Two days before being honoured by a royal Thai trust, former health minister, Professor Sheila Tlou, was elected to what the New York Times calls the United States’ “most esteemed and authoritative adviser on issues of health and medicine” whose reports “can transform medical thinking around the world.”
On Monday, Tlou (“Shegal” to her friends) learnt that she has been elected a foreign associate of the Institute of Medicine, a US NGO which was established 44 years ago under the congressional charter of the National Academy of Sciences. Members are elected on the basis of their professional achievement and commitment to service. New members are elected by current active members through a selective process that recognises individuals who are have made major contributions to the advancement of the medical sciences, health care and public health. The Institute charter stipulates that at least one-quarter of the membership must be selected from outside the health professions.
Tlou is one of three foreign associates from Africa; the others are Dr. Denis Mukwege, medical director of General Referral Hospital (Obstetrics and gynaecology) at the Panzi Hospital in the Democratic republic of Congo and Professor Karim Quarraisha of the centre for the AIDS Programme of Research in South Africa at the University of KwaZulu-Natal in Durban.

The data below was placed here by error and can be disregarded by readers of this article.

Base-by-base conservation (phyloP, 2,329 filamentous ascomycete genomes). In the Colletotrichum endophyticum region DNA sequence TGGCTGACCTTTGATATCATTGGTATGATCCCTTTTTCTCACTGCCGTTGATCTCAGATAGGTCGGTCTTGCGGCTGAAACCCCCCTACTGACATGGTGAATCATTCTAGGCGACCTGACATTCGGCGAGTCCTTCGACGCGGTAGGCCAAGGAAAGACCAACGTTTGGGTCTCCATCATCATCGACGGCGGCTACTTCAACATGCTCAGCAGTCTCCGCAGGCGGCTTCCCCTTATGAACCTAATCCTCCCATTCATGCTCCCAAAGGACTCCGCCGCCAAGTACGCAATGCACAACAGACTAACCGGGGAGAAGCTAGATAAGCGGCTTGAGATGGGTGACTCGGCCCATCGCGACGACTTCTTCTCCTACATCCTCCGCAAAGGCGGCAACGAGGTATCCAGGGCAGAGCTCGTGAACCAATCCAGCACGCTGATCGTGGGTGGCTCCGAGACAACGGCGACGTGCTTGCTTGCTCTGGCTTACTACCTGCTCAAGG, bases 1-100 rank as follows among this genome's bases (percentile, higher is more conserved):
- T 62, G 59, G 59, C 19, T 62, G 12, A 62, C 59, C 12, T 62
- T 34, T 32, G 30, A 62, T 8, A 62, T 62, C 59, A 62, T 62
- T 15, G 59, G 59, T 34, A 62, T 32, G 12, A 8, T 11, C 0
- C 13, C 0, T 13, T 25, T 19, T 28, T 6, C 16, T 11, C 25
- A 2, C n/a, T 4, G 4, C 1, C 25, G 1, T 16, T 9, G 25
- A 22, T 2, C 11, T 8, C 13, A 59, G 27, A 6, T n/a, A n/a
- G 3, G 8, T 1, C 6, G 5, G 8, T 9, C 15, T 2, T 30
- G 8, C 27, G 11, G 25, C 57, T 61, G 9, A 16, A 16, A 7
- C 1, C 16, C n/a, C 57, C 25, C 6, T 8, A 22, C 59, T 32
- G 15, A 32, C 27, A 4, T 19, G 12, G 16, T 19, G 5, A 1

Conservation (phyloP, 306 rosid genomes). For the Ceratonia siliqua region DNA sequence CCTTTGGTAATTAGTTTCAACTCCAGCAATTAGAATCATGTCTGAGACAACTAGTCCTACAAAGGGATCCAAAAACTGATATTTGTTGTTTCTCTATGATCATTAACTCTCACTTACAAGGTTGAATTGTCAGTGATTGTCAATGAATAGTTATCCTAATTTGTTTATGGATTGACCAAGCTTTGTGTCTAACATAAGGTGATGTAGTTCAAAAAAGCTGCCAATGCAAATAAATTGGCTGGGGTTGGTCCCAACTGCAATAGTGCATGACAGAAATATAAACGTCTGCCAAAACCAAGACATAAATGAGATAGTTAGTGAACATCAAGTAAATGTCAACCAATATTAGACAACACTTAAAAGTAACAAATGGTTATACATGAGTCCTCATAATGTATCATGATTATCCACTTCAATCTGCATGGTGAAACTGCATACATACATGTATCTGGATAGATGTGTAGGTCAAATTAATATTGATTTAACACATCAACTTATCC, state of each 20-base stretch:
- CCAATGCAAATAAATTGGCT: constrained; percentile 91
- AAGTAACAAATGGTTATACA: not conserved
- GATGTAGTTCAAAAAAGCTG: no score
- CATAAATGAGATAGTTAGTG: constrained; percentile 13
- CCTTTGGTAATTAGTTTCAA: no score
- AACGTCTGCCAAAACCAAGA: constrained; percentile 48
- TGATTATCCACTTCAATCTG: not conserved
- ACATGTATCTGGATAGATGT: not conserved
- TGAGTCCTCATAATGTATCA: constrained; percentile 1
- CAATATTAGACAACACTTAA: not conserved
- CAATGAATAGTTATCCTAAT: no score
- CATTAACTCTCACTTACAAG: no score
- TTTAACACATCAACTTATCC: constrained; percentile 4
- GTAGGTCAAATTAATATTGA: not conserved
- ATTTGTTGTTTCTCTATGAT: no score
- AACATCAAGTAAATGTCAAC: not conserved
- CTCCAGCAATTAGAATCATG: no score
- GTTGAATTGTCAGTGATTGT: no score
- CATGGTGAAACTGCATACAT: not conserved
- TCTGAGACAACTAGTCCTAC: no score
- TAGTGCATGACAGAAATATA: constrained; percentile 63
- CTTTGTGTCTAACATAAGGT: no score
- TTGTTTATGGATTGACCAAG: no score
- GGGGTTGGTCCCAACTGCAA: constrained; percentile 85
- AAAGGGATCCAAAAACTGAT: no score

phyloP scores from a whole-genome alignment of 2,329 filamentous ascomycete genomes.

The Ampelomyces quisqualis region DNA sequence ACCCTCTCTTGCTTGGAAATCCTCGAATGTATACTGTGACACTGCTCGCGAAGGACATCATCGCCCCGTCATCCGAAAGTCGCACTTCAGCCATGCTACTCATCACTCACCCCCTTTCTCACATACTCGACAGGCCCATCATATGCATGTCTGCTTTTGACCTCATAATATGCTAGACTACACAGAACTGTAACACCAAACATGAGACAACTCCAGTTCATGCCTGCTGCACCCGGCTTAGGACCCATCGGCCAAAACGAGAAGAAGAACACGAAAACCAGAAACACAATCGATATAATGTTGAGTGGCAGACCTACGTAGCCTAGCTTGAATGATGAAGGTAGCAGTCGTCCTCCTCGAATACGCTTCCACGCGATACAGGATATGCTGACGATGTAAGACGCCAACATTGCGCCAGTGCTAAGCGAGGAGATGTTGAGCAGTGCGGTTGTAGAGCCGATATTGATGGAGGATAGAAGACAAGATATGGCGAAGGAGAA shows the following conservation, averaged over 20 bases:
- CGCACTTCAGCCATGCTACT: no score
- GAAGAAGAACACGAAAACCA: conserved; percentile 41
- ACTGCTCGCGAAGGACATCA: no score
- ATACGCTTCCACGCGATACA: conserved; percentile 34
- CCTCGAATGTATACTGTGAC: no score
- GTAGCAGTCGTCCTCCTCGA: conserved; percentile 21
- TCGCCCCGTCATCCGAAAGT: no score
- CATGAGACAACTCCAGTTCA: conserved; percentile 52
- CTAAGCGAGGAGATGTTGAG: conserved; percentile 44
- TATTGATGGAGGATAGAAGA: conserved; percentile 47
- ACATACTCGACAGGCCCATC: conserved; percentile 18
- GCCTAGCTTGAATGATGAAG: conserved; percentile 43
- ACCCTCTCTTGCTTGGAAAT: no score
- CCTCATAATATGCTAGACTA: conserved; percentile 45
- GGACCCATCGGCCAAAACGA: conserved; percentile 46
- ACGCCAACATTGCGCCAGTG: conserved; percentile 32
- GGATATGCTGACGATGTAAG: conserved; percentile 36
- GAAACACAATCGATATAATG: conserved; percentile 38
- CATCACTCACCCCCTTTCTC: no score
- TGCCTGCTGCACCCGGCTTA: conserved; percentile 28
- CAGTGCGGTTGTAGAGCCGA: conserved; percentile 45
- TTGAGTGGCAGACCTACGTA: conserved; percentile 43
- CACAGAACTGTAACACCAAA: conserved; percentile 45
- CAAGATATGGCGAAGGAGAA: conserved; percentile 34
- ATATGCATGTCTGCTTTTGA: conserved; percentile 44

Tlou received the good news in Bangkok, Thailand where she received the Princess Srinagarindra Award for 2014. One of the most prestigious awards in the country, it was established in honour of the mother of the current Thai king, Bhumibol Adulyadej.
The notification letter suggested there would be pomp and ceremony but it was not until she got to the airport that Tlou realised just how much prestige is attached to this award and how “exhilarating” her experience would be. She and her mother (who accompanied her) were given royal treatment every step of the way and on Monday, “The pomp and circumstance was so much … that mom actually shed a tear.” Getting off the plane at the airport, she walked into a reception laid out for her and afterwards was whisked to the head of each queue in the airport terminal as she cleared customs and immigration.
“As long as I was in a section, the poor tourists were made to wait in line until I finished with the section,” Tlou says.
Then it was the VIP lounge where she was interviewed by the national media. When she was done with the interviews, she was led to a gleaming Mercedes Benz with a royal crest and chauffeured to her hotel under police escort. At this point in time, King Adulyadej was hospitalised and it was arranged that Tlou visit his sickbed to pay her respects – with TV crews in tow. After the hospital visit, she toured the Royal Grand Palace where she received her award on Wednesday in the Mulasathan Boroma Asana Hall.
Appointed health minister in 2004 by Festus Mogae, Tlou was dropped from cabinet four years upon Ian Khama’s ascension. Later, she relocated to Johannesburg where she currently works as Regional Director for Eastern and Southern Africa at UNAIDS.